Ok, Steamer. I still cannot forgive you for projecting Michael Brantley to strike out in nearly ten percent of his at-bats, but based on your starting pitcher projections I now accept you as our inevitable robot overlords.
While still being conservative, as all projection systems are, Steamer has the Cleveland Indians "Big Three" of Corey Kluber, Carlos Carrasco, and Danny Salazar putting up strong numbers in 2016.
Trevor Bauer... well.
Steamer hears you saying that Corey Kluber’s 3.49 ERA means he "had a down year" and it does not care. The Klubot is projected to have his FIP rise by a hair, from 2.97 in 2015 to 3.03, but his ERA drops to 3.02. This would be the second-lowest ERA of his career behind his 2.44 Cy Young season in 2014.
Curiously enough, Steamer sees Kluber posting a 26.1% strikeout rate (lowest since 2013), and a 20.8% walk rate (highest since 2013/2014) while his ERA drops. The biggest explanation for Kluber’s lowered ERA, at least from these preliminary projections, is a lowered left-on-base percentage. If Kluber does indeed leave 75.2% of runners on base, as predicted, that would be a sizeable bump from his 71.4 LOB% in 2015.
Somewhere in the back of a cold server room there is a Carlos Carrasco jersey draped over a stack labeled "Steamer." No one knows how it got there, but no one is allowed to remove it.
Steamer absolutely loves Carrasco in its 2016 projections. The Cleveland Indians second ace had a career year in 2015, but Steamer does not see that as the end of Carrasco’s ascent. He is projected to not only be just as good as Kluber on the Indians, but one of the top pitchers in the American League.
A 3.05 ERA would be the best for Carrasco for a full season as a starter (remember, he was a reliever for 26 games in 2014), and his .295 FIP would be his second best, right behind 2015. Carrasco’s projected 5.1 fWAR would continue to show a skyward trend for the 28-year-old, beating out his 2015 4.8 fWAR and his 3.2 fWAR in 2014.
Among American League starting pitchers, Steamer projects Carrasco as having the second-best FIP behind Chicago White Sox ace Chris Sale, and third best fWAR behind Sale and some guy by the name of Corey Kluber.
Hey, Danny Salazar had a pretty good year in 2015. Let’s do that again.
That’s essentially Steamer’s attitude toward The Dzar in its 2016 projections. Heading into his fourth year as a starting pitcher, Salazar is projected to have a career-best year in terms of fWAR (3.4), with the same ERA as he posted in 2015 (3.45). His projected 3.53 FIP is a sliver lower than the 3.62 he put up in 2015.
Yes, it is a very similar season that he had last season. And yes, it would be nice to see him suddenly take off into a Cy Young-caliber pitcher, but you cannot argue with two straight 3.0-plus fWAR seasons at 25 years old. I will take it.
A prolonged stint in the bullpen helped out Carlos Carrasco, so why not Trevor Bauer? At least that is what Indians fans should be hoping with these Steamer projections. The benefit will apparently not be immediate, as it was with Carrasco, but a 3.88 ERA would be a career best for Bauer, and a 4.08 FIP would be second only behind the 4.01 he put up in 2014.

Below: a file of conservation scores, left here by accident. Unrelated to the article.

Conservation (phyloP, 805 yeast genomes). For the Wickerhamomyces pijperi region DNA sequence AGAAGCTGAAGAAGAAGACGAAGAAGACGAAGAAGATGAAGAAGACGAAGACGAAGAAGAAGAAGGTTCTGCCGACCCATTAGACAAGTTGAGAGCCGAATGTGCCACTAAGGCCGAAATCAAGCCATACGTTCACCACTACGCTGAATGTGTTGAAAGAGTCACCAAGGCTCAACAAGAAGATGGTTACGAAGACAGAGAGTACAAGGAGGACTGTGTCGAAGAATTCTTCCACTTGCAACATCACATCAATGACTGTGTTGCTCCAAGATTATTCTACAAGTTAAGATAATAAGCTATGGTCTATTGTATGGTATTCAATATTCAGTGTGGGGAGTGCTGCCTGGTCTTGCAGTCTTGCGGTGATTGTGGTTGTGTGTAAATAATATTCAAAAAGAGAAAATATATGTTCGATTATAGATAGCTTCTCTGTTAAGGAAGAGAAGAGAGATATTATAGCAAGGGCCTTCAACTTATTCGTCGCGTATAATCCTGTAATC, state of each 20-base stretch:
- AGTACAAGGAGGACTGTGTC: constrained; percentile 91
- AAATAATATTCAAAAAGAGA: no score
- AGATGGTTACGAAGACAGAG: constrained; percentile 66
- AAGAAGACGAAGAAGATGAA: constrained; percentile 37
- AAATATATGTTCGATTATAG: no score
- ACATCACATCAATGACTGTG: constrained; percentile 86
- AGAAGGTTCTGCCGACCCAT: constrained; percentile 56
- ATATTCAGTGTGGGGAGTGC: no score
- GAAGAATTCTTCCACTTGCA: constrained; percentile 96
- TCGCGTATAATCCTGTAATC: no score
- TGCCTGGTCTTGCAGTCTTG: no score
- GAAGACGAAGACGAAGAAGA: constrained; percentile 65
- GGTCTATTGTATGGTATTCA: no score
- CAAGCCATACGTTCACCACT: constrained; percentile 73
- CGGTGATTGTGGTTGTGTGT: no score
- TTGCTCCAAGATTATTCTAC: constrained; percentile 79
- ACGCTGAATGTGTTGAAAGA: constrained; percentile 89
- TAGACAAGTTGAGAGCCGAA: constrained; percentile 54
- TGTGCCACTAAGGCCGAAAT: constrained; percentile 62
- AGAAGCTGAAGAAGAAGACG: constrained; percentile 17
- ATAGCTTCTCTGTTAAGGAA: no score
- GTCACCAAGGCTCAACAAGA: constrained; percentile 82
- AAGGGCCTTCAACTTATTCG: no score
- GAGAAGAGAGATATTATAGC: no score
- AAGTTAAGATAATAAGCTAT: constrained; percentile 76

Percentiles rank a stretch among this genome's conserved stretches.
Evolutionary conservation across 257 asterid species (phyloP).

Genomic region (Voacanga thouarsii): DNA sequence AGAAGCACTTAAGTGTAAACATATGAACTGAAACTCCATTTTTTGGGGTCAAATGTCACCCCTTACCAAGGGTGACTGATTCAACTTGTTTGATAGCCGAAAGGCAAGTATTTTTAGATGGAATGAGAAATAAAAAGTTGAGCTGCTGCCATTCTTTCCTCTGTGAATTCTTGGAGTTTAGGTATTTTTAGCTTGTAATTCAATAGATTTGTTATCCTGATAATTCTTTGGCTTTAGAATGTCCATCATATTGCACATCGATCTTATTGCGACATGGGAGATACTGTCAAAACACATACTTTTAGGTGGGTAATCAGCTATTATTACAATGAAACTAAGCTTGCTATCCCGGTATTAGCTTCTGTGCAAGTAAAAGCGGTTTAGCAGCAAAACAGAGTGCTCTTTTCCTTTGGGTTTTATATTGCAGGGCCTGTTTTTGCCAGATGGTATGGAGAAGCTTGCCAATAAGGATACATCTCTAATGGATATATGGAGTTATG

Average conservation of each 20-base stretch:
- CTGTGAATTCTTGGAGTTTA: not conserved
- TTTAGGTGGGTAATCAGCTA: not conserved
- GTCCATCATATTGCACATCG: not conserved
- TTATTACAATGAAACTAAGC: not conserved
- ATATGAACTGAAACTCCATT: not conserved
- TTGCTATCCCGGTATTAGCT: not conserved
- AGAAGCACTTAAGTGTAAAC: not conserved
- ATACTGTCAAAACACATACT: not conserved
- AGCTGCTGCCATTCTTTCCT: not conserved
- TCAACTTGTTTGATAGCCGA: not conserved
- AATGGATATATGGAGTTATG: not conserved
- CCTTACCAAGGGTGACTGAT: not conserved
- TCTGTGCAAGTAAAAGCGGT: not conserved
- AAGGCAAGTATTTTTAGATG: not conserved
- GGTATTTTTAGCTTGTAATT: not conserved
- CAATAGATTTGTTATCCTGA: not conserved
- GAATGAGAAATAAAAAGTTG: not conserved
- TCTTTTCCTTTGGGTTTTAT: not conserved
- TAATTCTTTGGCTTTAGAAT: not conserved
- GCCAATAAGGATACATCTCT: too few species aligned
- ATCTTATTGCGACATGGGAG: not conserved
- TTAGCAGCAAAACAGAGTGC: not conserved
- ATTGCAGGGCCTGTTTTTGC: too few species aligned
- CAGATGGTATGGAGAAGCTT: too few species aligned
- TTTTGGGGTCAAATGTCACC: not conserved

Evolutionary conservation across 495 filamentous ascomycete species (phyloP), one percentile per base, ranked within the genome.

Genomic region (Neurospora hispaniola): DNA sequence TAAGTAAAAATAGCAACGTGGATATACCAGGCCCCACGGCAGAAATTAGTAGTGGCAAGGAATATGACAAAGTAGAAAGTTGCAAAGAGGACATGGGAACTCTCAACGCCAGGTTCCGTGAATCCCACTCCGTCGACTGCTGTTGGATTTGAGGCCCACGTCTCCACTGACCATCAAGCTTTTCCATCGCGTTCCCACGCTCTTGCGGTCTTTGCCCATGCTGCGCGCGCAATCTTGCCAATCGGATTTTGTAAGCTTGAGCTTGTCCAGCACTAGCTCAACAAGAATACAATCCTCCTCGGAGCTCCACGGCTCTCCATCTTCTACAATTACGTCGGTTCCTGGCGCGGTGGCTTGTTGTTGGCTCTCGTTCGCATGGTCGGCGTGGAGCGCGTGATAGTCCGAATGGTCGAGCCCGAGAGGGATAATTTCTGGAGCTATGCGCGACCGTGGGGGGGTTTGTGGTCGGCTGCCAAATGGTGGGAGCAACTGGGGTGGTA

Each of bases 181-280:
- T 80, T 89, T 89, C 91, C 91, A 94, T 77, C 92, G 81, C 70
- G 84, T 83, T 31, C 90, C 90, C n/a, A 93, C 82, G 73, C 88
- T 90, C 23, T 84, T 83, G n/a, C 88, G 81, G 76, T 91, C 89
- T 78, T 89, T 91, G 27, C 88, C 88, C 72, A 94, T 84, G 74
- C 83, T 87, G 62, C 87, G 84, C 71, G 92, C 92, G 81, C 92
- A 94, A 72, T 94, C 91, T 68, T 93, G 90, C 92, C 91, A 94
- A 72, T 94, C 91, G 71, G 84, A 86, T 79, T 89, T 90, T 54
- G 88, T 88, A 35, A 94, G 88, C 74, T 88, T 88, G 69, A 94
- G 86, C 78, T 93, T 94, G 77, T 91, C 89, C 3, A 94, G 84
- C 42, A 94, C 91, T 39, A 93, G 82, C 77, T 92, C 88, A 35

Even pitching 45 games out of the bullpen and with the lowest innings total of his career, Bauer’s 1.1 fWAR would be right along his career average. Putting him in the bullpen after a few rough starts at the beginning of the season seems reasonable as well if it starts costing the Indians potentially meaningful games. This would be the third year in a row that Bauer proves he cannot be consistent as a starter, should these projections come true.
Unless you have "Cody Anderson 2016 Cy Young" tattooed somewhere on your person, these projections should not be a surprise. Mr. Anderson put up a spectacular 3.05 ERA in his 15 starts last season, yes, but he also did it with a 4.27 FIP while striking a little over four batters out per nine innings. That is not sustainable and Steamer knows this.
Anderson’s FIP does rise quite a bit up to 4.66, but his strikeout rate goes up to 14.2% (up from 12.1% in 2015) and his walk goes up to 7.0% (up from 6.6% in 2015). Steamer has him starting 24 games and throwing for 141 innings, which seems perfectly reasonable with T.J. House, Josh Tomlin and potentially more arms gunning for that fifth starter spot.
Little Cowboy is set for a big season. If Josh Tomlin does start 26 games for the Tribe in 2016, as Steamer projects, it would be the most starts for Tomlin since 2011. His 4.06 FIP would be the second best of his career, and his 3.83 ERA would be the second best.
The inflated ERA looks bad, but keep in mind Tomlin left a whopping 90.2% of runners on base in his 10 starts in 2015, and Steamer normalizes that back down to 74.2%. Which, for what it’s worth, would still be the second-highest LOB% of his career.
Not a bad option for a fourth or fifth starter.